nARCHITECTS’ design of a new 6,000sf arts education and research space in Manhattan’s Chelsea for the Joan Mitchell Foundation celebrates the legacy of American artist Joan Mitchell and "expands her vision to support the aspirations and development of diverse contemporary artists." The Foundation works "...to broaden the recognition of artists and their essential contributions to communities and society."
The renovation occupies the second floor of a former New York Public Library for the blind – a paradoxical history for an organization dedicated to the visual arts. A central “Active Void” is equipped with four pairs of rotating wall panels, allowing the Foundation to flexibly reconfigure the space for a variety of needs, ranging from a gallery, to an auditorium for 80 people, to smaller teaching spaces, or an open loft-like space, among others. Inspired by the Picture Gallery in the historic Sir John Soane’s Museum in London, the four pairs of rotating wall panels are located at four columns exposed by the architects in the “Active Void” space at the heart of the project. Framed in aluminum, and pivoting on aluminum posts secured to the slabs above and below, the eight rotating panels provide a total of over 1,000sf of wall space in a relatively small area. The various spatial configurations that these make possible allow the foundation to maximize the use of their space and accommodate a lively educational and programming schedule.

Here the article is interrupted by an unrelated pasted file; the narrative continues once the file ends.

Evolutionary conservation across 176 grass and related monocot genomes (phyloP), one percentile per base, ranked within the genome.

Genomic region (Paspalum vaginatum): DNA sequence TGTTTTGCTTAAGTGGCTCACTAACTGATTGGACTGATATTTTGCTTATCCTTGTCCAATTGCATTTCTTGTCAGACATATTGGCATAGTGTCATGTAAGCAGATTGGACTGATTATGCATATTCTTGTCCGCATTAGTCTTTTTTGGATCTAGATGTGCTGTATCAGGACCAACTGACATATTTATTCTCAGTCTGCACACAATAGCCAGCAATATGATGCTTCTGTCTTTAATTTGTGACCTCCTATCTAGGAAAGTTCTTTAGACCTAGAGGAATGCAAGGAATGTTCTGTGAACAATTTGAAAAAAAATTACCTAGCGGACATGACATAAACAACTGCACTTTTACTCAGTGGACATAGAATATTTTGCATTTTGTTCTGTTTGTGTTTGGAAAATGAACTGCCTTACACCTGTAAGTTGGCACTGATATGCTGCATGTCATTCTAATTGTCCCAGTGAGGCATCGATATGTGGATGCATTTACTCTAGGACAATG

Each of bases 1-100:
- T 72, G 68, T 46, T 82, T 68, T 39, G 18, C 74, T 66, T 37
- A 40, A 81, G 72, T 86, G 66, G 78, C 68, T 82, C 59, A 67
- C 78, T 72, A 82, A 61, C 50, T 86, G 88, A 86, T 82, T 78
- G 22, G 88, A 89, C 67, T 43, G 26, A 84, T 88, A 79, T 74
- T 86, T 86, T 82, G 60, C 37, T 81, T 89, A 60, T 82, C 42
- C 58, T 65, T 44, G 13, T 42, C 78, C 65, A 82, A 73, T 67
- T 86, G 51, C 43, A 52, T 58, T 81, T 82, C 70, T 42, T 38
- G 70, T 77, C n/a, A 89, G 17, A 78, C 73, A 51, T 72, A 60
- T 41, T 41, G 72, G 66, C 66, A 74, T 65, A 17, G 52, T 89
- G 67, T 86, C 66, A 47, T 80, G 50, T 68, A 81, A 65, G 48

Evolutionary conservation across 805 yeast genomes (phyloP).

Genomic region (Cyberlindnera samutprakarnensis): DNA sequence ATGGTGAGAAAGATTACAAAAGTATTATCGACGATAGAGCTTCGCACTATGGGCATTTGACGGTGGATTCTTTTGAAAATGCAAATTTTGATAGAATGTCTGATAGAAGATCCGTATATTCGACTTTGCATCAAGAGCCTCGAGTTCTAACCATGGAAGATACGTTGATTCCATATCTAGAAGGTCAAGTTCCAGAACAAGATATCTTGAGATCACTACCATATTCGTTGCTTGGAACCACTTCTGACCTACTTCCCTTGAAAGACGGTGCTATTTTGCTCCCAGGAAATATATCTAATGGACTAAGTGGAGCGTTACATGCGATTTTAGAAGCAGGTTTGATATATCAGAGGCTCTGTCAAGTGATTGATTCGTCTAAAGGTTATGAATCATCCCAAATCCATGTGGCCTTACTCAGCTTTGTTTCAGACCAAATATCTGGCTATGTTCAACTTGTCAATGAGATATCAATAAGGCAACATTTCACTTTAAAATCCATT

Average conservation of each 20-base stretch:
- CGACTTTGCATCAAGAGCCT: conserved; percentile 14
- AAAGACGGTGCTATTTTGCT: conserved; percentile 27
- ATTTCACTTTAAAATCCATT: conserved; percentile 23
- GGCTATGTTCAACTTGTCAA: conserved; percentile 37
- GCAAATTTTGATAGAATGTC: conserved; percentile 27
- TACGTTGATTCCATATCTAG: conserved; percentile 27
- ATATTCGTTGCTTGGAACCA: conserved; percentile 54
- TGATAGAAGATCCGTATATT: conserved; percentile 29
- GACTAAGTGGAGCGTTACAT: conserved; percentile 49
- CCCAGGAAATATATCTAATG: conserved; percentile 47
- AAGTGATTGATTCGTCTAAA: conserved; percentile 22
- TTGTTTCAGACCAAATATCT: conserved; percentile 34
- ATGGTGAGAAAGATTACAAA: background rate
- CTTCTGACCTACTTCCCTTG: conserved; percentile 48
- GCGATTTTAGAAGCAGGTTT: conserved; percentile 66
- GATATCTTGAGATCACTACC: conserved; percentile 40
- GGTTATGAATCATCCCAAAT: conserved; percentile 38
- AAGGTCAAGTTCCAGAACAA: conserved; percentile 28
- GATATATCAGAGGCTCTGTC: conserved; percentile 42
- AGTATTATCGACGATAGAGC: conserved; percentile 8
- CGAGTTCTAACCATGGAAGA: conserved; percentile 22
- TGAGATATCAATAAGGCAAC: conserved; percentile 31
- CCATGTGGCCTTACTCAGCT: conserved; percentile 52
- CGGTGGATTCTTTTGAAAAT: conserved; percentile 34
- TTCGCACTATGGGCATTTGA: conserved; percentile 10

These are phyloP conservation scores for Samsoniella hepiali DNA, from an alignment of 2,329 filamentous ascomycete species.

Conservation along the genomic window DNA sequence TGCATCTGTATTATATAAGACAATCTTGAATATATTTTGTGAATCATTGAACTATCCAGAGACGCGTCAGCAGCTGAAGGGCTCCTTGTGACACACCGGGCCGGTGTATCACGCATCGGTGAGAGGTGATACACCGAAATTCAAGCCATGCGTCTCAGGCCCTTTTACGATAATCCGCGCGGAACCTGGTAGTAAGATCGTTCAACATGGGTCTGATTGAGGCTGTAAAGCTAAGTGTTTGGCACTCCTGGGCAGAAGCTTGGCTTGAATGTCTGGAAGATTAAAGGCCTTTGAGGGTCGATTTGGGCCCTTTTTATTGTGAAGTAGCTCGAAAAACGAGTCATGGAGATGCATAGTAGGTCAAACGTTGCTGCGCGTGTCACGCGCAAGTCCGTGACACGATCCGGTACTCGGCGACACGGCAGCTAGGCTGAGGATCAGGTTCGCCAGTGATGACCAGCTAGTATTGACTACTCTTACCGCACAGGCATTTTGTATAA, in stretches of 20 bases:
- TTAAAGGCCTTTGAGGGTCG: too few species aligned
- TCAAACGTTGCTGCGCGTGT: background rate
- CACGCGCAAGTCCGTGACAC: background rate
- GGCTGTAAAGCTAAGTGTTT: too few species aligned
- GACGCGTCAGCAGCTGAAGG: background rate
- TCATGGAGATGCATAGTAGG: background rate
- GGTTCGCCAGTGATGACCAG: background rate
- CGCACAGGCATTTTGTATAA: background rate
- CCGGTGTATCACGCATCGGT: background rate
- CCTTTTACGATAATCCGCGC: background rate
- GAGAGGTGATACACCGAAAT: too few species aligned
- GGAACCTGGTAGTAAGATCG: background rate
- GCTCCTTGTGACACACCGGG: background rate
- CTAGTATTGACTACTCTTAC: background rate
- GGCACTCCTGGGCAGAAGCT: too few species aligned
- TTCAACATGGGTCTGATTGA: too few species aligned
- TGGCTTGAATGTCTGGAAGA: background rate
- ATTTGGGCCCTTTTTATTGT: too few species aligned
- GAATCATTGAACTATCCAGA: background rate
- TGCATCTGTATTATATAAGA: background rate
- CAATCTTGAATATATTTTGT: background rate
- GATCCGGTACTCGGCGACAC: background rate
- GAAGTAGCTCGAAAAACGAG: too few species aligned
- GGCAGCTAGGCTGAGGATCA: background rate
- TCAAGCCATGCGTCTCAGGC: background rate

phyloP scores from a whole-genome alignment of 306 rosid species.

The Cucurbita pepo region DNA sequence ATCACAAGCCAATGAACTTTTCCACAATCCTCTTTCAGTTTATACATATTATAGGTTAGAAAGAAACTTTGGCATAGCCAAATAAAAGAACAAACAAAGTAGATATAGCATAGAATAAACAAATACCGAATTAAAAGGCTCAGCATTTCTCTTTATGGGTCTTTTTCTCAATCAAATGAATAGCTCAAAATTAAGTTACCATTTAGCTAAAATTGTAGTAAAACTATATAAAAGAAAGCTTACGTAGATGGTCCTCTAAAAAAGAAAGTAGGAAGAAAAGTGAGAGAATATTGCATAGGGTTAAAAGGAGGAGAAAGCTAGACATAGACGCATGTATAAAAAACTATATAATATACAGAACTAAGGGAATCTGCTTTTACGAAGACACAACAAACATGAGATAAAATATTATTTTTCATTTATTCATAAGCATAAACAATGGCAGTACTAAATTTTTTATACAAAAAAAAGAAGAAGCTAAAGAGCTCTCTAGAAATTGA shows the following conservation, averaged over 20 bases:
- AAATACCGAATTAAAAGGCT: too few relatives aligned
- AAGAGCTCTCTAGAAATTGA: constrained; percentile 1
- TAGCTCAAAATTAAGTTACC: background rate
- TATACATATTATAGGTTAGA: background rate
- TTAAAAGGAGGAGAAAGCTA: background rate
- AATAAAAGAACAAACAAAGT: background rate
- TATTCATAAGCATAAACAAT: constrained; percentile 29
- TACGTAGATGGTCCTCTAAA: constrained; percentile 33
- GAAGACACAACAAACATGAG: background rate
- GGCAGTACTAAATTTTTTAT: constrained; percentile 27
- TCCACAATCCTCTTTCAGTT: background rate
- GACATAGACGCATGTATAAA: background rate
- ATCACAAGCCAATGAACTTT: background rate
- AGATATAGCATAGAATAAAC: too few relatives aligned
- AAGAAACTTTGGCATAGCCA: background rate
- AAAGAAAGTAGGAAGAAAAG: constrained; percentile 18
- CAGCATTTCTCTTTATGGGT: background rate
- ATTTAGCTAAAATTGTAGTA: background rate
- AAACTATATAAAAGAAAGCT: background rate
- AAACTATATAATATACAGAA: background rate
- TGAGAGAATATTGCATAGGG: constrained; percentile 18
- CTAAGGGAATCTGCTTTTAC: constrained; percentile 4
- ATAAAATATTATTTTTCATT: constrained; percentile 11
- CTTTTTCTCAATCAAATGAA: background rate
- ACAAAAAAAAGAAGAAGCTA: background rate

A series of support programs including two art classrooms, a digital lab, Catalogue Raisonné, offices and storage occupy a packed perimeter zone beyond a wood and glass liner wall. The custom wood liner panels feature integrated LED lighting at all entrances and doors to perimeter rooms, incorporated within a custom curved and recessed wooden reflector.